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AI bias harms over a third of businesses, 81% want more regulation

  • 1 yr ago

AI bias is already harming businesses and there’s significant appetite for more regulation to help counter the problem.

The findings come from the State of AI Bias report by DataRobot in collaboration with the World Economic Forum and global academic leaders. The report involved responses from over 350 organisations across industries.

Kay Firth-Butterfield, Head of AI and Machine Learning at the World Economic Forum, said: 

“DataRobot’s research shows what many in the artificial intelligence field have long-known to be true: the line of what is and is not ethical when it comes to AI solutions has been too blurry for too long.

The CIOs, IT directors and managers, data scientists, and development leads polled in this research clearly understand and appreciate the gravity and impact at play when it comes to AI and ethics.”

Just over half (54%) of respondents have “deep concerns” around the risk of AI bias while a much higher percentage (81%) want more government regulation to prevent.

Given the still relatively small adoption of AI at this stage across most organisations; there’s a concerning number reporting harm from bias.

Over a third (36%) of organisations experienced challenges or a direct negative business impact from AI bias in their algorithms. This includes:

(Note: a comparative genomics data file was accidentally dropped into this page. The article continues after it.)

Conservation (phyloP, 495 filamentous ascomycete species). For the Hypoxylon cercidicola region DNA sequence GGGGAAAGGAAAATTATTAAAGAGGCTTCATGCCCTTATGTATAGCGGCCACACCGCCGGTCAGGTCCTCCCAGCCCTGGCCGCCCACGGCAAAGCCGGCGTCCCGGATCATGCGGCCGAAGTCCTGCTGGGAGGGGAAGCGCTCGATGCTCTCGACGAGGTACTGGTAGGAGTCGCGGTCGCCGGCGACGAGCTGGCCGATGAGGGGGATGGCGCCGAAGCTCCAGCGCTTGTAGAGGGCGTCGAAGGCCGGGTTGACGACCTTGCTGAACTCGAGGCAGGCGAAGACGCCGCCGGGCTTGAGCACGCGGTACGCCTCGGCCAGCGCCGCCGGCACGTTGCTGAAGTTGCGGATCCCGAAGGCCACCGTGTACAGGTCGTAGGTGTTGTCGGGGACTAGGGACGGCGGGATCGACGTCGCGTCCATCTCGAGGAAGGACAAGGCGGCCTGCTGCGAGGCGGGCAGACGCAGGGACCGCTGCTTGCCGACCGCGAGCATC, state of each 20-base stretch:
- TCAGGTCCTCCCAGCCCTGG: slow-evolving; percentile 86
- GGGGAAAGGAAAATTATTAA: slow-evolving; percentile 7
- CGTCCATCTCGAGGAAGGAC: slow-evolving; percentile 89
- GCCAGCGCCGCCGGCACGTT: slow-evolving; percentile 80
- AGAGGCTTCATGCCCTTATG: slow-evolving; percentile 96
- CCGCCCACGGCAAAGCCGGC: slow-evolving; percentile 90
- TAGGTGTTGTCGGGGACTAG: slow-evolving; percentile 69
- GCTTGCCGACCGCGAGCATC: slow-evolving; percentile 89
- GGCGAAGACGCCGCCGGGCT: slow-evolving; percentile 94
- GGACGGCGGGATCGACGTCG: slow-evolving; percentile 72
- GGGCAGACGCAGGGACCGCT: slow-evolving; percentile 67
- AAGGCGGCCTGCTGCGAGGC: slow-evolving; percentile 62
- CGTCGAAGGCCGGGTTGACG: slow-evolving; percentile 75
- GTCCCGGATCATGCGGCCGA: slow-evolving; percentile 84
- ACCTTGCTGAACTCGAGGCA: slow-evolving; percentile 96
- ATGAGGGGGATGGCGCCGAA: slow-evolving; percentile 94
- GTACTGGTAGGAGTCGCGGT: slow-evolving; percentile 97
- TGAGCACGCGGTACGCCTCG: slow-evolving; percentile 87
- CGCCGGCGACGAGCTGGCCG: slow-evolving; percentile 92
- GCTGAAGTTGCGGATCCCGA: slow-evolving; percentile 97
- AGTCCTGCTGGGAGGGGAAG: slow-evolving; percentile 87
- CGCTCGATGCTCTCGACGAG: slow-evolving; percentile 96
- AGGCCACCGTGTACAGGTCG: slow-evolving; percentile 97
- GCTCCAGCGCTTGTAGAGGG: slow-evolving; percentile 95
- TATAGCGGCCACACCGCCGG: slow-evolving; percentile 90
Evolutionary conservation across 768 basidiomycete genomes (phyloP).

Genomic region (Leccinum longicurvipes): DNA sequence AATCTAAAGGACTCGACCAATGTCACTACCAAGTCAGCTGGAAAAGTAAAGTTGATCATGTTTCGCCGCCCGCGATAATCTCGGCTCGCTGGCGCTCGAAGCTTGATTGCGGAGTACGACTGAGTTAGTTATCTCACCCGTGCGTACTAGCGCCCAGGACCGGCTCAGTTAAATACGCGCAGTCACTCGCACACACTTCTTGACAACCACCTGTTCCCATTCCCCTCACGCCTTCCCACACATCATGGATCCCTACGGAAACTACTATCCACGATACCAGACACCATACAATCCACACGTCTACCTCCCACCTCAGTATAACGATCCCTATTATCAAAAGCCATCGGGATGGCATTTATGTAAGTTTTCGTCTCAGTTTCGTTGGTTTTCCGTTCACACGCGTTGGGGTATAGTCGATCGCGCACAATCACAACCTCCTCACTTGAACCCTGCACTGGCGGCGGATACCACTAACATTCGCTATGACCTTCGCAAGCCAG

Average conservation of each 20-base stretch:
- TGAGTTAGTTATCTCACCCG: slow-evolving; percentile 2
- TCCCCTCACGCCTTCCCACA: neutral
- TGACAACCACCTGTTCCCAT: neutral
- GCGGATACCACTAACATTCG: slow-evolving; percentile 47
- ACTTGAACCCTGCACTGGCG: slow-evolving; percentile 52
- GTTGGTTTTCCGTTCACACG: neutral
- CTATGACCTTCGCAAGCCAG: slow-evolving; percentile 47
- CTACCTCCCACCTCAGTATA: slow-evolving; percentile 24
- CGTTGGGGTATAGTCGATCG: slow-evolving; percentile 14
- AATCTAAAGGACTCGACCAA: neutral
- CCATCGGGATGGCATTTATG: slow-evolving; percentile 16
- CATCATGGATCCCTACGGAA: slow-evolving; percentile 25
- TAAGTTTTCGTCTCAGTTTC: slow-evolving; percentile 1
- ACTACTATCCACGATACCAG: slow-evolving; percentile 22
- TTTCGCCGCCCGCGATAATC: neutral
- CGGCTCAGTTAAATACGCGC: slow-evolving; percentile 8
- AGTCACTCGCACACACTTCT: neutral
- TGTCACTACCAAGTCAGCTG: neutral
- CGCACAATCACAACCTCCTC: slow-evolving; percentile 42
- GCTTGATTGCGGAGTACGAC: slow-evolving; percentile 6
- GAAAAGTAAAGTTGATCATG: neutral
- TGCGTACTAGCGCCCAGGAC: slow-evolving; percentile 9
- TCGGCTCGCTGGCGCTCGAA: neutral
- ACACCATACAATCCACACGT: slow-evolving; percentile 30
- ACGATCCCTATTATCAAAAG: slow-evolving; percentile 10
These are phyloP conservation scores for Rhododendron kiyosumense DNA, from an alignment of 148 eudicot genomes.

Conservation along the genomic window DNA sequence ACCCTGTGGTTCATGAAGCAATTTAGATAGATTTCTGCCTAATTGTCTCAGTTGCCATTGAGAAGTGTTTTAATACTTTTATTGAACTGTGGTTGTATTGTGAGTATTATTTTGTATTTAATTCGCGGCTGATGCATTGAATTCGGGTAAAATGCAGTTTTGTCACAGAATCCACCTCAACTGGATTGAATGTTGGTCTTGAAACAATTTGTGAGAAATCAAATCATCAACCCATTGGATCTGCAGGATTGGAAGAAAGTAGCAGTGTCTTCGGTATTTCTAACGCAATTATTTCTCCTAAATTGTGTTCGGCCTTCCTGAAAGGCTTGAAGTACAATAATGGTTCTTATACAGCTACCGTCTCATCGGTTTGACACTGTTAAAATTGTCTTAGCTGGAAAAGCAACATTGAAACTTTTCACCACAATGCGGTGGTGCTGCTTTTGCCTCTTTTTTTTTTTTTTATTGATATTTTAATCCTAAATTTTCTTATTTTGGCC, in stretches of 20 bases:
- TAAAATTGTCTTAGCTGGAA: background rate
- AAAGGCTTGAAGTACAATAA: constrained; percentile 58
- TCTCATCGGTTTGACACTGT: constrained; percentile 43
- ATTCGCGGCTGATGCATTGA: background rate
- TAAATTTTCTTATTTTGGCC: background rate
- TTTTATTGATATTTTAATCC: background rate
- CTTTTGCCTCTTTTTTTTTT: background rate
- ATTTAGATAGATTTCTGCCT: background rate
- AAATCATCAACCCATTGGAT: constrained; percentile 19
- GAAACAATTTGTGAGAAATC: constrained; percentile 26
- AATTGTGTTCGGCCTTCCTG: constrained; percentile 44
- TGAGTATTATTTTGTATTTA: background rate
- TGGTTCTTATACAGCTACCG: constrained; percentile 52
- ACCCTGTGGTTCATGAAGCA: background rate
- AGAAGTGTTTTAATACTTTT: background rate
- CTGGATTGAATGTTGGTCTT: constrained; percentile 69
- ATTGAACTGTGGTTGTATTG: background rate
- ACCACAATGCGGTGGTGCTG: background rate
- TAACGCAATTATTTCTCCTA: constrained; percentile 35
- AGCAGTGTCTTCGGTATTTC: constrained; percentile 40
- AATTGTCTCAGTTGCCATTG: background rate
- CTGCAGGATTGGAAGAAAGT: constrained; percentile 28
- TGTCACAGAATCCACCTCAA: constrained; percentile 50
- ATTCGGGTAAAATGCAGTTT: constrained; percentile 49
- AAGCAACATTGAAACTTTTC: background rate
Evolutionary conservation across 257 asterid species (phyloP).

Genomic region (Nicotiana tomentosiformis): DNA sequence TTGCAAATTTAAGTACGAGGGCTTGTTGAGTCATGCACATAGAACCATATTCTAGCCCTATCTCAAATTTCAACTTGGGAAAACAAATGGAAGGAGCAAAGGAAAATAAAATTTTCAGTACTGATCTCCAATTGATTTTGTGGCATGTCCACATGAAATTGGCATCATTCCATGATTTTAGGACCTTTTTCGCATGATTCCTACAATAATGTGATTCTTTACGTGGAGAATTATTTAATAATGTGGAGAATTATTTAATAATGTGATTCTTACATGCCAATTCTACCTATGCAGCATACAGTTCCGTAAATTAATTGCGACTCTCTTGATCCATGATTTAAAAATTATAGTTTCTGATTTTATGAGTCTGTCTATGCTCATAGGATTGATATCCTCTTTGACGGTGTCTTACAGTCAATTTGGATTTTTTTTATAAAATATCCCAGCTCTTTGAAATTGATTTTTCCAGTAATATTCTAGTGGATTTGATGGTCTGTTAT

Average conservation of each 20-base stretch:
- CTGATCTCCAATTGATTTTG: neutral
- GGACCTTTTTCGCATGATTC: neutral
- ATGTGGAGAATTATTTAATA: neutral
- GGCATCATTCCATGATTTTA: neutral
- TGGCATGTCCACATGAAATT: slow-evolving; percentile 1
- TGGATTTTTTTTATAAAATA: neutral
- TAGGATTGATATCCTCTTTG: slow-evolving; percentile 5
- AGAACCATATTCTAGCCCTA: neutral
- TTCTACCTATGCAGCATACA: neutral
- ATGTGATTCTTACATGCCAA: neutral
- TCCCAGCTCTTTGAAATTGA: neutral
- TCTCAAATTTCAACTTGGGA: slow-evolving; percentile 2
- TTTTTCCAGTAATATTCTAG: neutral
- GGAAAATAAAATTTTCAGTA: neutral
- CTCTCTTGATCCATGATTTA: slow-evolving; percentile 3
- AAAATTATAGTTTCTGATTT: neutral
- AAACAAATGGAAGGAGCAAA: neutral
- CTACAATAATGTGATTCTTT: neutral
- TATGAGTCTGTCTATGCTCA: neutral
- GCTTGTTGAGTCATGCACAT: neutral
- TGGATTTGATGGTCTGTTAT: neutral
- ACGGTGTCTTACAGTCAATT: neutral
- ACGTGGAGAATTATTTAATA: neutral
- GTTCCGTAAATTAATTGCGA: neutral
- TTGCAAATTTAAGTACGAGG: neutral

• Lost revenue (62%)
  • Lost customers (61%)
  • Lost employees (43%)
  • Incurred legal fees due to a lawsuit or legal action (35%)
  • Damaged brand reputation/media backlash (6%)

Ted Kwartler, VP of Trusted AI at DataRobot, commented:

“The core challenge to eliminate bias is understanding why algorithms arrived at certain decisions in the first place.

Organisations need guidance when it comes to navigating AI bias and the complex issues attached. There has been progress, including the EU proposed AI principles and regulations, but there’s still more to be done to ensure models are fair, trusted, and explainable.”

Four key challenges were identified as to why organisations are struggling to counter bias:

  1. Understanding why an AI was led to make a specific decision
  2. Comprehending patterns between input values and AI decisions
  3. Developing trustworthy algorithms
  4. Determining what data is used to train AI

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